The Minister for Performance Monitoring and Evaluation in the Presidency, Collins Chabane, says finding solutions to youth unemployment are important to South Africa.
Speaking at the opening of the Presidential Youth Indaba on Jobs and Skills on Friday, Minister Chabane said that South Africa has one of the highest unemployment rates in the world with about 3.6 million youth between the ages of 15 and 29 having no work.
"Finding solutions to youth unemployment is of utmost importance. If we want to increase the absorption and retention of young people into the economy, we need to prioritize pragmatic, demand focused and solutions driven interventions," said the minister.
He was delivering the opening remarks on behalf of Deputy President Kgalema Motlanthe.
There was a need for short, medium and long term solutions that focus on sustainable jobs, he said.
Structural constraints need to be addressed as there was a big pool of poorly educated black youth. The minister acknowledged that the majority of the youth is trapped in temporary, informal and casual work with limited prospects for advancement.
However, several initiatives had proven to be a success such as that of the Harambee Youth Employment Accelerator which is beginning to receive attention as one of the country's most effective youth employment facilitators.
Harambee was formed in 2010 to find young people, who are disadvantaged, but employable to find jobs because they don't have the money, skills or social know-how. It has placed over 1000 candidates in full-time jobs.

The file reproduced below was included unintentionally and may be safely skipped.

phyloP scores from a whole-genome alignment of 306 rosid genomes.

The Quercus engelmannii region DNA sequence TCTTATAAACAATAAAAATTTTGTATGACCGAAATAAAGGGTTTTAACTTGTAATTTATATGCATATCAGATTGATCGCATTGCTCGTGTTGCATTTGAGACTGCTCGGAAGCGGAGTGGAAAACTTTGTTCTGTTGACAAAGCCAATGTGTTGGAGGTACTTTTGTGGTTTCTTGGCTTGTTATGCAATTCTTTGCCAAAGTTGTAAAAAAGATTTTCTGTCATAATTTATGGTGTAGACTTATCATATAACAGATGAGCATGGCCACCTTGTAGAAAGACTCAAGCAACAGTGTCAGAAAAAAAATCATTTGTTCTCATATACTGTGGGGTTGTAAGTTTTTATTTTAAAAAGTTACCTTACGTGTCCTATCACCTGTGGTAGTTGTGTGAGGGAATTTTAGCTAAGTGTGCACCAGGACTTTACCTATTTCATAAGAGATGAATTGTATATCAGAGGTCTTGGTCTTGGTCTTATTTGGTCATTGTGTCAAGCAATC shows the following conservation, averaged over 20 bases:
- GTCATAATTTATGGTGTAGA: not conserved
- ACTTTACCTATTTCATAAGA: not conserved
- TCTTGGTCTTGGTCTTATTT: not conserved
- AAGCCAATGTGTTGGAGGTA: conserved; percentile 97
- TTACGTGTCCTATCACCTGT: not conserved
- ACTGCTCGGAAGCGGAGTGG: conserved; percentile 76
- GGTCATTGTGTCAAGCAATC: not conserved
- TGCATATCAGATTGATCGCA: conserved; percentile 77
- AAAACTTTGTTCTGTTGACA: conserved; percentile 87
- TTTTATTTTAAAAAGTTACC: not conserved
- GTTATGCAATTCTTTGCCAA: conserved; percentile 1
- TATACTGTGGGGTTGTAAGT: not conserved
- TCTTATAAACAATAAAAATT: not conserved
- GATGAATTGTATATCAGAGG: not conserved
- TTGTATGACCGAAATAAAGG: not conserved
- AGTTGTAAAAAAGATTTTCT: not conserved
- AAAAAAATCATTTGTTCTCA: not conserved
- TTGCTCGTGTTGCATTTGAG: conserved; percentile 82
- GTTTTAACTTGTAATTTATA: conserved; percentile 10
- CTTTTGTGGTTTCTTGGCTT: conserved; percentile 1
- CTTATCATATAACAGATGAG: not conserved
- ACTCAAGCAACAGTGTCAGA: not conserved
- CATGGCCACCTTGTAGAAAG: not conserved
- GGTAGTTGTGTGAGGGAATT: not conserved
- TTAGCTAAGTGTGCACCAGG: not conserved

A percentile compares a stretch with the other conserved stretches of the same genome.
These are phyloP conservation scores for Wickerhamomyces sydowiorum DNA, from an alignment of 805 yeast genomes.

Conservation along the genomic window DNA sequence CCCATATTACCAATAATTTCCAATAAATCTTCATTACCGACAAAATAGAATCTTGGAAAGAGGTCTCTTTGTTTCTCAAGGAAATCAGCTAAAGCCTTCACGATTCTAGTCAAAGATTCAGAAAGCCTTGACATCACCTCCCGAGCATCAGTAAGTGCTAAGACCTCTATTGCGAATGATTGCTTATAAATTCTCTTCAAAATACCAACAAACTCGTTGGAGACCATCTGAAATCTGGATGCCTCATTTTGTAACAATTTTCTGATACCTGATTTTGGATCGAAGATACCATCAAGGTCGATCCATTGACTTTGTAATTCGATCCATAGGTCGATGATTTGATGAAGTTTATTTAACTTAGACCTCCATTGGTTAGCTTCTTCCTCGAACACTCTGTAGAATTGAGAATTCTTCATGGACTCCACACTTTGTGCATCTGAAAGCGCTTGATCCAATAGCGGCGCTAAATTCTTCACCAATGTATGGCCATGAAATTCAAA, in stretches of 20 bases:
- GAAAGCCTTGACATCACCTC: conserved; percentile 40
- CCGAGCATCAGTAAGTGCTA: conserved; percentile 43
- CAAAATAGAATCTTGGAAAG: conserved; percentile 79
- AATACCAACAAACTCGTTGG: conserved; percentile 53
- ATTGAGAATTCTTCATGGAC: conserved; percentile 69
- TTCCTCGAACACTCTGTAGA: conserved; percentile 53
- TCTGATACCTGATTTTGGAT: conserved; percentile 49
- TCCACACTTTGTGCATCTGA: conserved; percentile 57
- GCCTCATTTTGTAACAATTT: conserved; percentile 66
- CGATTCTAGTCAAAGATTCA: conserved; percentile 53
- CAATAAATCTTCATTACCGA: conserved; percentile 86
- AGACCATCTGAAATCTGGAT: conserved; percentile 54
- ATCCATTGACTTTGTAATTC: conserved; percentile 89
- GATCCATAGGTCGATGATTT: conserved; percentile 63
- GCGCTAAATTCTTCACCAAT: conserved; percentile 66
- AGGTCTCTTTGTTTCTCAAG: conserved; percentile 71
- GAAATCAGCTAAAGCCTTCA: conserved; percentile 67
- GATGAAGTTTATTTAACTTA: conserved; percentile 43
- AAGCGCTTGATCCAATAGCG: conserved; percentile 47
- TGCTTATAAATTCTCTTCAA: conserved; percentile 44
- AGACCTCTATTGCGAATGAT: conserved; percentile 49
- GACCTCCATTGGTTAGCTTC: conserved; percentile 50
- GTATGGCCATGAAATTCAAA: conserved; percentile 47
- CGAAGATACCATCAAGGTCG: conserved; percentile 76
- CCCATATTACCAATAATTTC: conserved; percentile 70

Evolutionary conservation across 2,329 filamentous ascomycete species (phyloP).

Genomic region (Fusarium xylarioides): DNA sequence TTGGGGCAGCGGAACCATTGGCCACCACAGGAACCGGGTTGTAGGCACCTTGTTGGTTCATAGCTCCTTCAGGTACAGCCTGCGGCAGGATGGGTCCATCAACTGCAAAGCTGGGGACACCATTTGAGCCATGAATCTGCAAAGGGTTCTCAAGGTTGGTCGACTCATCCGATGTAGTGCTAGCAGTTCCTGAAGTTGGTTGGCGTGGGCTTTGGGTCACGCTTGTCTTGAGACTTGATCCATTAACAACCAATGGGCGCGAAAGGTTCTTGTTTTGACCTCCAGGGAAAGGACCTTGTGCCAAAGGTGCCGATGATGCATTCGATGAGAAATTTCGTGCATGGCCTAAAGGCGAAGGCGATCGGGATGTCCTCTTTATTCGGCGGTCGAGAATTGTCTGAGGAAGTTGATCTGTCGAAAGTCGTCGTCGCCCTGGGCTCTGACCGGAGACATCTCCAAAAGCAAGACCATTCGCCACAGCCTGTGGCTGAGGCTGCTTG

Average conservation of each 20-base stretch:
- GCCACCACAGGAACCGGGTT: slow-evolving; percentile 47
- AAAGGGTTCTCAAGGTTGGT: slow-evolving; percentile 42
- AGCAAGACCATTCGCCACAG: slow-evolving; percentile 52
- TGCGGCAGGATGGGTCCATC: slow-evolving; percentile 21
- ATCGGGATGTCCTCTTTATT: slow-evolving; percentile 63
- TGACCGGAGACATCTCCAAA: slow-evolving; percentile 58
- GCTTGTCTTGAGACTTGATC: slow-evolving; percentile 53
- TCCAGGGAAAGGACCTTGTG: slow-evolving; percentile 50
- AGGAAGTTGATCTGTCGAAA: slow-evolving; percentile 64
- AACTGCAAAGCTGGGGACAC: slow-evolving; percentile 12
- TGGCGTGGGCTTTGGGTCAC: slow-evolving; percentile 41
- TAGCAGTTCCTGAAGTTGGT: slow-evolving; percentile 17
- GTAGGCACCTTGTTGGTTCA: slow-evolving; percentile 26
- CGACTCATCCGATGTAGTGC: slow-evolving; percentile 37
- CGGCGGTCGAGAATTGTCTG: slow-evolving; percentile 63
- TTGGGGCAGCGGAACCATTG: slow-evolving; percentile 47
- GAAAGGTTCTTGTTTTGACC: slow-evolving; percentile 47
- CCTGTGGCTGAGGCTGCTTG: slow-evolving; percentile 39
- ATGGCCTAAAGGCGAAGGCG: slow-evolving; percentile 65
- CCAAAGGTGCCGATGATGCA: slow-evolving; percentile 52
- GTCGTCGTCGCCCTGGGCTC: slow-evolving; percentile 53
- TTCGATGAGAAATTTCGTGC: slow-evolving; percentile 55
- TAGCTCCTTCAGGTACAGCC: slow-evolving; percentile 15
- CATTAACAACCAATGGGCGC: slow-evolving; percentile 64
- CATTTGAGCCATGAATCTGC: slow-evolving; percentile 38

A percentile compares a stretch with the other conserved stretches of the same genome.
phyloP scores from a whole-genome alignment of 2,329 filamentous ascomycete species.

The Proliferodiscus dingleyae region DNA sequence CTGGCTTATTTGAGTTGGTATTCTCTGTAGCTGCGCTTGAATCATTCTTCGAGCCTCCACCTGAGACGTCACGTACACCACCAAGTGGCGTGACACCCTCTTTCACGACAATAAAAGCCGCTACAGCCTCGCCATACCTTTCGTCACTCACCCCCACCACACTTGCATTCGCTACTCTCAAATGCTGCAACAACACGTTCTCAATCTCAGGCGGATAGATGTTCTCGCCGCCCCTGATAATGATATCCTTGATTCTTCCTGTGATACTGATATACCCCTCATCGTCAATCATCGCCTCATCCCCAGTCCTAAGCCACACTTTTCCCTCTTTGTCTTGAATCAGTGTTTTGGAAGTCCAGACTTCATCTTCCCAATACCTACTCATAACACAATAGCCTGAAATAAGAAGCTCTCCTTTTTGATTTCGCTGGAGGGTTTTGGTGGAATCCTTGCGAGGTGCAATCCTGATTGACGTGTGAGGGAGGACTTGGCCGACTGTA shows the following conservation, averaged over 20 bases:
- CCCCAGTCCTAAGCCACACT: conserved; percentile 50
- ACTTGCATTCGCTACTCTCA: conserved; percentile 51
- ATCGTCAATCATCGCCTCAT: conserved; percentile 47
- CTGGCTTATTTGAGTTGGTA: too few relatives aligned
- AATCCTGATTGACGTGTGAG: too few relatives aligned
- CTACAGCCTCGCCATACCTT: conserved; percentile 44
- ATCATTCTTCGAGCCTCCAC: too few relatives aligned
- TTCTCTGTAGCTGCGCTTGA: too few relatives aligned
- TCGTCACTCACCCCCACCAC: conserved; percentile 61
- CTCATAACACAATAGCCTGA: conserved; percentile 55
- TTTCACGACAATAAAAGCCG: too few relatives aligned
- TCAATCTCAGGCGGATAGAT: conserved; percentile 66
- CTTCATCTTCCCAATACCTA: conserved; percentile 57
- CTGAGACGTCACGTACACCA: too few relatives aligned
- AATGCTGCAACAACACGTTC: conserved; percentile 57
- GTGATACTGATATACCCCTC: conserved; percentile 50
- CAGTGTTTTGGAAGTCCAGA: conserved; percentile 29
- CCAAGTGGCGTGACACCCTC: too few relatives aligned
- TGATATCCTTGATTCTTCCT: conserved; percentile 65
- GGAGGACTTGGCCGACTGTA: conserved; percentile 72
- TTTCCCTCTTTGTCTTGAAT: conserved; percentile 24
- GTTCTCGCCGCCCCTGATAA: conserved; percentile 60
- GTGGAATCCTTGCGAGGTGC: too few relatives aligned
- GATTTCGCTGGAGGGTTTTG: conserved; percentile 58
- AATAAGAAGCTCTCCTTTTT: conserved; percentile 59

The South African economy was divided into two with the first economy being a modern vehicle providing decent work and the second economy comprising of vulnerable work.
"The second economy is characterised by glaring forms of decent work deficits, which give rise to livelihood risks and vulnerability. This fact has prompted government to affirm the place of transformative social protection in responding to structural poverty and unemployment," Minister Chabane said.
Decent work and productive employment has been placed at the central stage by government.
"South Africa must and will accelerate its efforts to put 'youth unemployment' at the centre stage of policy and programmes," said the minister.
He noted that the indaba -- which will conclude on Monday -- comes at a crucial time in the country's development.
The indaba came at a time when the country has just about recovered from the financial meltdown and at a time when debate on decent work among others is intensifying, noted Minister Chabane.
Government recognised that the majority of unemployment youth are low skilled who are mostly women and youth in rural areas.
Of South Africa's population, 12.1% now hold a postgraduate qualification, up from 7.1% in 1996. Those, who have completed at least secondary school, as a percentage of the population have increased from 23.4% in 1996 to 40.5% in 2011.
President Jacob Zuma is expected to address the youth that have converged at the indaba on Sunday morning.
The indaba provides a platform for young people to empower themselves. It will also have an expo component to help connect youth to job opportunities, career information, scholarships, bursary programmes and enterprise development support.
The opening of the indaba, held at the Birchwood Conference Centre, was attended by Performance Monitoring and Evaluation Deputy Minister Obed Bapela, Department of Home Affairs Minister Naledi Pandor and Cosatu President Sidumo Dlamini, among others.